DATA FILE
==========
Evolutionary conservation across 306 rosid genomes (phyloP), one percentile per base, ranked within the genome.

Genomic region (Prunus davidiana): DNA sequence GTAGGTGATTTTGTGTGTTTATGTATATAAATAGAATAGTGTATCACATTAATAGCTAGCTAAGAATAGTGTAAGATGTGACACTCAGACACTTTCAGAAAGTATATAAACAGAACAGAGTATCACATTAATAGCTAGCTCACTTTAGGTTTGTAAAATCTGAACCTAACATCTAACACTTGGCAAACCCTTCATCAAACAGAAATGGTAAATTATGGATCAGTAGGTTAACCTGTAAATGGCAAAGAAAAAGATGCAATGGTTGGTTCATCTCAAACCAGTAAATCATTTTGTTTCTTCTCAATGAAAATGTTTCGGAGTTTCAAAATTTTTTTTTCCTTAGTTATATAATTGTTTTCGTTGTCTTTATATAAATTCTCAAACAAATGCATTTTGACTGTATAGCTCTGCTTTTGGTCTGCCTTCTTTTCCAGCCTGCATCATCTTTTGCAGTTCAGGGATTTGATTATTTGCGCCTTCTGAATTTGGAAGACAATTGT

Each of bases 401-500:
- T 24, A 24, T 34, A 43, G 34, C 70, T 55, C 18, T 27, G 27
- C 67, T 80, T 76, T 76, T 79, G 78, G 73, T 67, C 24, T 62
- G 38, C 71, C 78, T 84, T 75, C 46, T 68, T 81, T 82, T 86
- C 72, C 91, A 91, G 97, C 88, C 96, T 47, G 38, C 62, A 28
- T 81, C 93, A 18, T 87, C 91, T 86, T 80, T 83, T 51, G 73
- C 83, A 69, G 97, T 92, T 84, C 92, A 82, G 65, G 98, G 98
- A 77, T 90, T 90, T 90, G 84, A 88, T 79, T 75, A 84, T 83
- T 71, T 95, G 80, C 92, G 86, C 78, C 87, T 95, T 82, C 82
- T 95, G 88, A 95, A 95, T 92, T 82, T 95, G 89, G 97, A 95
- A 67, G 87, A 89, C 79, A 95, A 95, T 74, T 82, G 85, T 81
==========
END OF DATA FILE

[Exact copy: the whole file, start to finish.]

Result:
Evolutionary conservation across 306 rosid genomes (phyloP), one percentile per base, ranked within the genome.

Genomic region (Prunus davidiana): DNA sequence GTAGGTGATTTTGTGTGTTTATGTATATAAATAGAATAGTGTATCACATTAATAGCTAGCTAAGAATAGTGTAAGATGTGACACTCAGACACTTTCAGAAAGTATATAAACAGAACAGAGTATCACATTAATAGCTAGCTCACTTTAGGTTTGTAAAATCTGAACCTAACATCTAACACTTGGCAAACCCTTCATCAAACAGAAATGGTAAATTATGGATCAGTAGGTTAACCTGTAAATGGCAAAGAAAAAGATGCAATGGTTGGTTCATCTCAAACCAGTAAATCATTTTGTTTCTTCTCAATGAAAATGTTTCGGAGTTTCAAAATTTTTTTTTCCTTAGTTATATAATTGTTTTCGTTGTCTTTATATAAATTCTCAAACAAATGCATTTTGACTGTATAGCTCTGCTTTTGGTCTGCCTTCTTTTCCAGCCTGCATCATCTTTTGCAGTTCAGGGATTTGATTATTTGCGCCTTCTGAATTTGGAAGACAATTGT

Each of bases 401-500:
- T 24, A 24, T 34, A 43, G 34, C 70, T 55, C 18, T 27, G 27
- C 67, T 80, T 76, T 76, T 79, G 78, G 73, T 67, C 24, T 62
- G 38, C 71, C 78, T 84, T 75, C 46, T 68, T 81, T 82, T 86
- C 72, C 91, A 91, G 97, C 88, C 96, T 47, G 38, C 62, A 28
- T 81, C 93, A 18, T 87, C 91, T 86, T 80, T 83, T 51, G 73
- C 83, A 69, G 97, T 92, T 84, C 92, A 82, G 65, G 98, G 98
- A 77, T 90, T 90, T 90, G 84, A 88, T 79, T 75, A 84, T 83
- T 71, T 95, G 80, C 92, G 86, C 78, C 87, T 95, T 82, C 82
- T 95, G 88, A 95, A 95, T 92, T 82, T 95, G 89, G 97, A 95
- A 67, G 87, A 89, C 79, A 95, A 95, T 74, T 82, G 85, T 81